One of the biggest criticisms of renewable energy is that it is not “dispatchable.” “Dispatchable” electricity generators are the most useful ones to operators of the electricity grid, because grid operators can turn them on and off as needed, and more accurately control their output of electricity to keep the overall grid safe and reliable.…
… The results show strong support for renewable energy development in the state and “not taking any particular technology off the table,” said Sandy Levine of the Conservation Law Foundation. Vermont has already built three large wind farms and permitted a fourth. In doing so, the state has come up with “very successful mitigation plans”…
Last week I found myself on the beautiful shores of Lake Champlain in Burlington Vermont at the 36th Annual meeting of the New England Governors and Eastern Canadian Premiers. Normally, this meeting is a low key affair that doesn’t have a big impact on the place where it is being held. That was not the…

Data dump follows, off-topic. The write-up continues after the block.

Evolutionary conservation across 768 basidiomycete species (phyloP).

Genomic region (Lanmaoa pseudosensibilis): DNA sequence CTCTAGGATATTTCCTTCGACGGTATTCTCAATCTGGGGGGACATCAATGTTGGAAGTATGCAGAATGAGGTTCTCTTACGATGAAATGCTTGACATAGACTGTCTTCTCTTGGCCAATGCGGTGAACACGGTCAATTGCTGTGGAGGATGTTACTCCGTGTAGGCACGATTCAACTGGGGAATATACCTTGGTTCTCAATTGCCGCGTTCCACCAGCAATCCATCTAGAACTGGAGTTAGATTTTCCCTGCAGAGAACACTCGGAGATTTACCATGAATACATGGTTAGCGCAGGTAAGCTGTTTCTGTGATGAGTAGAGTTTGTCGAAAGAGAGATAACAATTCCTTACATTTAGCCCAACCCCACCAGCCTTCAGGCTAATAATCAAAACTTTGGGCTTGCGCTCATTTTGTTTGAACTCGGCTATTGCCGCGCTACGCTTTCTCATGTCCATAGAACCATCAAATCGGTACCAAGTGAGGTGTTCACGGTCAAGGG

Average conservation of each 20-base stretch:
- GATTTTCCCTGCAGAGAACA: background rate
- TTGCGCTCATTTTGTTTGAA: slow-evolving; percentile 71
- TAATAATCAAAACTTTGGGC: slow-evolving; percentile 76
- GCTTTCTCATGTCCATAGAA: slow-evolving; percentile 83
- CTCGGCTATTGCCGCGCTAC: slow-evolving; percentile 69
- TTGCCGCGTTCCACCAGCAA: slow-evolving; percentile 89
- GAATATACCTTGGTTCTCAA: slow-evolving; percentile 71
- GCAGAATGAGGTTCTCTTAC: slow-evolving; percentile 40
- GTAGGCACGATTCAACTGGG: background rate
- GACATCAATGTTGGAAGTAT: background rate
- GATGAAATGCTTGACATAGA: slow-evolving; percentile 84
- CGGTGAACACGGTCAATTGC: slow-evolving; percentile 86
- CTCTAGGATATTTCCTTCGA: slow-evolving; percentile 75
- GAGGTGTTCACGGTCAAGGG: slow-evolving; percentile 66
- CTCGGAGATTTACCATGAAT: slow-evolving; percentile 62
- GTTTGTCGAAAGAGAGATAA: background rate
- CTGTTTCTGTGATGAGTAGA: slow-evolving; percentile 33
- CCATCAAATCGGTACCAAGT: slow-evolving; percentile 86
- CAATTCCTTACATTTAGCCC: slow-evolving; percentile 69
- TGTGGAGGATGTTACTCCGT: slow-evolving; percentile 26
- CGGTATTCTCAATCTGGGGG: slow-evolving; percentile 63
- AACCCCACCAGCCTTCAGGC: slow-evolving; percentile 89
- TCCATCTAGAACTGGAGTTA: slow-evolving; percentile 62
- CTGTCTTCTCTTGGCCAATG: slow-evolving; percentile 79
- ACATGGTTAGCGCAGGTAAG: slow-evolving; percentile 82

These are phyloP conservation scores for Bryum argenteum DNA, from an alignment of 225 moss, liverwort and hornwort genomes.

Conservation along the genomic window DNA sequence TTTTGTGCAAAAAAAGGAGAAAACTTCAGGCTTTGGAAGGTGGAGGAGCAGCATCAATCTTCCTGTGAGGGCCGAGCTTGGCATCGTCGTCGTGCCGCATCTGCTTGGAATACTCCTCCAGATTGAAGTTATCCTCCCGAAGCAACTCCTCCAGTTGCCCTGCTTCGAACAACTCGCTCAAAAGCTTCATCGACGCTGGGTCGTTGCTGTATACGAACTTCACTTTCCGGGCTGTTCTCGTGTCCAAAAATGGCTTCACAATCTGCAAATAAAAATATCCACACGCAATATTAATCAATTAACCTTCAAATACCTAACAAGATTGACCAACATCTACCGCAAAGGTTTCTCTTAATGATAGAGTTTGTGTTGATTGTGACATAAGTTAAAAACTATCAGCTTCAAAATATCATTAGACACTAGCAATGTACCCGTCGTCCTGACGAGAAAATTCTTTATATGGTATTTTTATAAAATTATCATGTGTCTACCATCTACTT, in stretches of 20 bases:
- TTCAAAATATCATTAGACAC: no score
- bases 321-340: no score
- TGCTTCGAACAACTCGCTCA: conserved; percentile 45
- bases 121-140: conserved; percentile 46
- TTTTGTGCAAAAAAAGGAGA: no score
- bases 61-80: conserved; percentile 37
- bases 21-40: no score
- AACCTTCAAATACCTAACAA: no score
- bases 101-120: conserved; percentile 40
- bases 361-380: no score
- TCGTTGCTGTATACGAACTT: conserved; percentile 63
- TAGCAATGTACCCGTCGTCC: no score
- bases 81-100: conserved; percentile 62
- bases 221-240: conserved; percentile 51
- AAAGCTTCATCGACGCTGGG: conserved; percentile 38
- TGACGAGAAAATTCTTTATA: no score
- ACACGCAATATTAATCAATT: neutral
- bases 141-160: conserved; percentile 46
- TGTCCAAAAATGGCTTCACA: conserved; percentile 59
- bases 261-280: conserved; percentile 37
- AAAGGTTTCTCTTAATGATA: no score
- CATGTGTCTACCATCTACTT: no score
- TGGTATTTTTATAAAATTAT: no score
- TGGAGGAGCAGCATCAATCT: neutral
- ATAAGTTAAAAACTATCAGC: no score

Against a backdrop of protesters vehemently opposing bad proposals to bring energy from Canada into New England, governors from the six New England states this week demonstrated their commitment to a clean energy future for our region. They resolved to pool their buying power, regionally, for renewable energy. This will boost wind and solar energy, among other clean sources, at the best available price—a much-needed step on our path to affordable renewable energy and independence from dirty fossil fuels.
The nation and New Hampshire are relying less and less on coal — our dirtiest, least efficient fuel — to meet our electric power needs. PSNH recently announced it is not operating its flagship coal plant, Merrimack Station in Bow; the plant will sit completely idle for six months of 2012. The two coal boilers at PSNH’s Schiller Station in Portsmouth will operate even less. Yet, PSNH customers continue to pay a premium to keep PSNH’s coal plants on life support, thanks to a regulatory system that protects PSNH’s interests over those of ratepayers.
The nation’s debt crisis has been captivating lawmakers in recent weeks and they are grasping at anything that will help their respective positions, including last month’s bleak jobs report that reflected a creeping rise in unemployment to 9.2%.
It’s constant, it’s overwhelming, and it’s likely never to go away. What is it? It’s information overload.